Struggling mobile phone developer Motorola Inc (MOT) unveiled yesterday its first high-end 3G smart-phone named “Motorola CLIQ.” Outside the U.S. this handset will be known as “Motorola DEXT.” The company will start shipment of these devices from the coming month.  

Motorola or any of its carrier partners has not given any price information for either CLIQ or DEXT. However, industry sources predict that price may be within the range of $100 – $150 throughout the world.

Dr. Sanjay Jha, the co-CEO and the Mobile Device division chief of Motorola, has also announced that the company will introduce its second 3G smart-phone within next few weeks. That device will also be based on Android software. Motorola is trying hard to expand this platform using its proprietary MOTODEV program. Management declared that another 30 3G high-end mobile handsets are in the offing during fiscal 2010.  

We believe that the introduction of CLIQ/DEXT will place Motorola as a formidable player in the high-end mobile device market. Although the basic mobile phone industry is facing a downturn, the feature-rich smart-phones are seeing strong consumer preference.

However, this is also our assessment that the company needs to do more to become a major force in the intensely competitive smart-phone market. Our analysis is based on following observations:  

  • (1)   In the U.S., CLIQ will be available with T-Mobile, which is the smallest nationwide wireless service provider. The large carriers like Verizon Wireless (VZ), AT&T (T) and Sprint Nextel Corp (S) enjoy more than double subscriber base than that of T-Mobile. This means CLIQ will target a limited customer base with smaller upgrade potential and lower promotional budget.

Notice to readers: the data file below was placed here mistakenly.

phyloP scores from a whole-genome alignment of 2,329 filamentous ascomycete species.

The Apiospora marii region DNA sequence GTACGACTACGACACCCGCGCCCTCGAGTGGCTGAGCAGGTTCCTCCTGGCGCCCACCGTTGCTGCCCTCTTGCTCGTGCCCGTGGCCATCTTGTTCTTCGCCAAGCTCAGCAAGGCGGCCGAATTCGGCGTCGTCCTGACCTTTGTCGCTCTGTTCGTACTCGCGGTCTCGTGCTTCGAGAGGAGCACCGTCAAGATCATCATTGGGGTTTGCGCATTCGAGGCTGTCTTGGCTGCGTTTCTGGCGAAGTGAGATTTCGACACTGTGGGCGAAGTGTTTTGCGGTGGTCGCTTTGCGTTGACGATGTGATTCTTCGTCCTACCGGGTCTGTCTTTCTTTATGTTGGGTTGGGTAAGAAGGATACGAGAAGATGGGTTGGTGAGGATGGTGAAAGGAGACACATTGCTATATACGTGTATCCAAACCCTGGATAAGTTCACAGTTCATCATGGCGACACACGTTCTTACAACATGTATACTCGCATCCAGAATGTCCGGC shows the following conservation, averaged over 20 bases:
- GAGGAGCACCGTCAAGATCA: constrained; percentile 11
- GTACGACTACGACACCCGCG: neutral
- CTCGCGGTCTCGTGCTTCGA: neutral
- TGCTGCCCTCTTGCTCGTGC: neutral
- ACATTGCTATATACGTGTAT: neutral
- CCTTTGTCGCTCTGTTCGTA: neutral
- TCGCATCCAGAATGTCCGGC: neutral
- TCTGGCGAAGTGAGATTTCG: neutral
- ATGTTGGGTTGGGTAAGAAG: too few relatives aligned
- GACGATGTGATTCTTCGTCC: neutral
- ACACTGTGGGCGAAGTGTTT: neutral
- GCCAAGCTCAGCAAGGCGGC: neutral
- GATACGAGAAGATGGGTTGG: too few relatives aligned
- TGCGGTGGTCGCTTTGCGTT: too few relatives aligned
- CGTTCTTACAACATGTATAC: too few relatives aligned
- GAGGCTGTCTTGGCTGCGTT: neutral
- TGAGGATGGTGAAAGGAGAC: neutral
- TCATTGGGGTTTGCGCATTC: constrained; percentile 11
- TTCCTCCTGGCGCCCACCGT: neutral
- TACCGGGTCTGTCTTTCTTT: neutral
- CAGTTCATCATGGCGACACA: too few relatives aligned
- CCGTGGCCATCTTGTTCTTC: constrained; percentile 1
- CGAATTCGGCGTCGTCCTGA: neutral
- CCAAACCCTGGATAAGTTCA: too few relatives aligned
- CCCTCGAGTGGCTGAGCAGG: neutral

• (2)   Besides developed economies, Motorola needs to give more emphasis to emerging markets. China is quickly building nationwide 3G networks, and India is likely to see this technology from early 2010. So far, Motorola has failed measurably to capture these high growth potential markets. Its iconic Razr phone failed to make any decisive impression in these markets due to lack of marketing skill. On the other hand, Nokia Corp. (NOK), Samsung LG and Sony-Ericsson — a joint venture of Sony Corp. (SNE) and LM Ericsson AB (ERIC) — all have nicely catered these markets.
  • (3)   Motorola has a history of maintaining large and complex product lineup. This may make the revival of its ailing handset division more difficult. In contrast, Apple Inc (AAPL) is having only one product lineup of iPhone; Research In Motion (RIMM) is concentrating on BlackBerry Bold, Storm and Tour; Palm Inc (PALM) is focusing purely on Pre and its smaller edition Pixi. Motorola’s decision to offer 30 3G handsets may further complicate its operating cost structure. In the last quarter, this division incurred an operating loss of $253 million on sales of $1.8 billion.  
  • (4)   The smart-phone market is quickly getting flooded with Android-based mobile devices. At present, T-Mobile itself is offering two Android-running high-end phones developed by HTC Corp. of Taiwan. From mid-October, Sprint Nextel will also offer a new Android-based mobile device of HTC Corp. Samsung Electronics is also developing a smart-phone based on Android platform. This means Motorola has to differentiate its upcoming 3G phones from with new features.  

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